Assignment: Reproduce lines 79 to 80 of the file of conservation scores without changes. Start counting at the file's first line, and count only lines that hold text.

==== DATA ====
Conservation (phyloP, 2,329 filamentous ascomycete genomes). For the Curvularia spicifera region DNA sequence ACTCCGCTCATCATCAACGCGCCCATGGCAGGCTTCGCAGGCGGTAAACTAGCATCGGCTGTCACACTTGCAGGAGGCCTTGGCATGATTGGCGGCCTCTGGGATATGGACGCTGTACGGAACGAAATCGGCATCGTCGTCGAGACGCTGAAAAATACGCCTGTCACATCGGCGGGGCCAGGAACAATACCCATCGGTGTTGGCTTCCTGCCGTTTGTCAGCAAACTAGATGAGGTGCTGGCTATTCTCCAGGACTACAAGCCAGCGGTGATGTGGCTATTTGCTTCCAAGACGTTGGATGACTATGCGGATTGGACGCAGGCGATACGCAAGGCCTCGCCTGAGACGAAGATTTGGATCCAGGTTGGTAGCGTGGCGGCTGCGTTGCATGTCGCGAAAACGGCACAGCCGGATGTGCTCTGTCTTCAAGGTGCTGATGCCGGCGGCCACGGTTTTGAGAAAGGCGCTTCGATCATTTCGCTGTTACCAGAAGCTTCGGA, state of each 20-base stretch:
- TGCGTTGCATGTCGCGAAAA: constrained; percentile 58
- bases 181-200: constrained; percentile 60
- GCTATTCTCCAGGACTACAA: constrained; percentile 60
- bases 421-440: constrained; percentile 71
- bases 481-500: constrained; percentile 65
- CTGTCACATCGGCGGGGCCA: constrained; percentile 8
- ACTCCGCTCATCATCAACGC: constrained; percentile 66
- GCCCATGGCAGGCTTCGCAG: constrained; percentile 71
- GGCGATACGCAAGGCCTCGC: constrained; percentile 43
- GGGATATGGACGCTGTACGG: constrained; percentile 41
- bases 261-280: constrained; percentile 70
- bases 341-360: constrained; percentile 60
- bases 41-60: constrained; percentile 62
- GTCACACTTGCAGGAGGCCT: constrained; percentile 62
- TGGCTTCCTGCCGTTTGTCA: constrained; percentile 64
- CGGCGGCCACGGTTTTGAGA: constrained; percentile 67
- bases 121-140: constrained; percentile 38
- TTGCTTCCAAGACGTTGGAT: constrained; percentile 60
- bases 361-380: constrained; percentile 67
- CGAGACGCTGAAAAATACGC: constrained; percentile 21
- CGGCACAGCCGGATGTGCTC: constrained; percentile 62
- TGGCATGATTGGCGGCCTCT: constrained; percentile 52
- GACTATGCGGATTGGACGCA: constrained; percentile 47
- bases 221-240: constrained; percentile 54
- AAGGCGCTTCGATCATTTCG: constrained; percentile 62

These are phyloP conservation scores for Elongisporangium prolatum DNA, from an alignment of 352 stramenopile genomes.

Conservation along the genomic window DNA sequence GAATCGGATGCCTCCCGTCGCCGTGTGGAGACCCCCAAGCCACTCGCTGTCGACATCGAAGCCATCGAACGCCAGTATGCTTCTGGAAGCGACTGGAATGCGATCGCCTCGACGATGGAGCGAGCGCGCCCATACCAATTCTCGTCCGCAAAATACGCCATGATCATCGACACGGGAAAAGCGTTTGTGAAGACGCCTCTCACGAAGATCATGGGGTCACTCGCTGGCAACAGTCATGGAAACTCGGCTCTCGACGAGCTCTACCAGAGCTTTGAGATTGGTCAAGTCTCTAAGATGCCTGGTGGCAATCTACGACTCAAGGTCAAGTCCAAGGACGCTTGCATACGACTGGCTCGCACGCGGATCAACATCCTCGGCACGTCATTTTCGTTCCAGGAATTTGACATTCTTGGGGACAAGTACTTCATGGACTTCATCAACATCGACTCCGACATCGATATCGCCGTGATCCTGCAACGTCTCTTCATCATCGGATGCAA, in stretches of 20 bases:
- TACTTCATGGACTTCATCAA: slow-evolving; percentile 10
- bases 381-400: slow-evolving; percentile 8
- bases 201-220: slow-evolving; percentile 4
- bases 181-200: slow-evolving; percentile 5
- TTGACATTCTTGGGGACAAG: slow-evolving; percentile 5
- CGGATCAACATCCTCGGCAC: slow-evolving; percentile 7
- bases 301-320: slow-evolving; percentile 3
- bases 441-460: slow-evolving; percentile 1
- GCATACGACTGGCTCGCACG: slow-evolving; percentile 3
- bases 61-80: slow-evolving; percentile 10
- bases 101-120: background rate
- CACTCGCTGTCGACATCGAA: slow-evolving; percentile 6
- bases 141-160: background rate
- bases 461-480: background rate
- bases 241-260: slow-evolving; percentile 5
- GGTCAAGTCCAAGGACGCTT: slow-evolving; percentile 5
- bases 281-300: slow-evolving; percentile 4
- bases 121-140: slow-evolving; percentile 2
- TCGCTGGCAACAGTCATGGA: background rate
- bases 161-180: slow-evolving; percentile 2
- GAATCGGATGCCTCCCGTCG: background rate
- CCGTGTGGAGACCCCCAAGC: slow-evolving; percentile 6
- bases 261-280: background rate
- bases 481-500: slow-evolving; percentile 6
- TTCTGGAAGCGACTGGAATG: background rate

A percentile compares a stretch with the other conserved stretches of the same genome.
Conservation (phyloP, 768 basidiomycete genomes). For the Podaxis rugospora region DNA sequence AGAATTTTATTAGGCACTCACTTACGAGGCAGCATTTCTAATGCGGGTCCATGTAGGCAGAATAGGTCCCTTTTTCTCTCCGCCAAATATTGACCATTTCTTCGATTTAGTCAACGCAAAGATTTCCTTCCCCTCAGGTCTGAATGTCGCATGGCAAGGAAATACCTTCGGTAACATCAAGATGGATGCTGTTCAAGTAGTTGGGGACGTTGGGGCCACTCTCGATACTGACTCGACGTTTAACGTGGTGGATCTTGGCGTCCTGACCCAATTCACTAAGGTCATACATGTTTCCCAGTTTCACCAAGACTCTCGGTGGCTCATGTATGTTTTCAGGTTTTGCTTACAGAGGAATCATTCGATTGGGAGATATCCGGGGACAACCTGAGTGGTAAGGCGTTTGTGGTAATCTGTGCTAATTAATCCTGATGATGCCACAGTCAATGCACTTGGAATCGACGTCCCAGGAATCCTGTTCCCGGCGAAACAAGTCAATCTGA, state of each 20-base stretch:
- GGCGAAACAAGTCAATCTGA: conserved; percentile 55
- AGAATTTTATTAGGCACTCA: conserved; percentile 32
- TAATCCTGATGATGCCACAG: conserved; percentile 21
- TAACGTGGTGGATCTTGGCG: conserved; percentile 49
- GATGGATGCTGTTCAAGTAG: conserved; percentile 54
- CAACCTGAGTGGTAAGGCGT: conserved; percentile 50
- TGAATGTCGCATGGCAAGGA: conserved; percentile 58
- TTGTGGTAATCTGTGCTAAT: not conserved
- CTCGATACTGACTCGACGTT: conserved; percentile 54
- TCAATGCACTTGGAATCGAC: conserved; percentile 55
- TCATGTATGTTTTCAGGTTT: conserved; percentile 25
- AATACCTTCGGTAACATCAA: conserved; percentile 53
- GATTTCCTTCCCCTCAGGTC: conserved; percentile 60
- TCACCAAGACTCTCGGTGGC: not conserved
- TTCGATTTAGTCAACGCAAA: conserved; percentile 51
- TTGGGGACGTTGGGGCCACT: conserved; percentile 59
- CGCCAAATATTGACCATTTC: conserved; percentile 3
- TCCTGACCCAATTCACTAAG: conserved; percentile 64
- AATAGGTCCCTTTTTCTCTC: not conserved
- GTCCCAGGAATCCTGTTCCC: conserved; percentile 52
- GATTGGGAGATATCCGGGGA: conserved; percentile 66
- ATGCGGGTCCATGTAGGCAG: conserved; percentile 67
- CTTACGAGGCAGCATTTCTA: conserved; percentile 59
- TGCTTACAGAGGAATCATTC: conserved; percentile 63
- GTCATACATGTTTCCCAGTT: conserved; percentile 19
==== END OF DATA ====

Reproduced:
- TGCTTACAGAGGAATCATTC: conserved; percentile 63
- GTCATACATGTTTCCCAGTT: conserved; percentile 19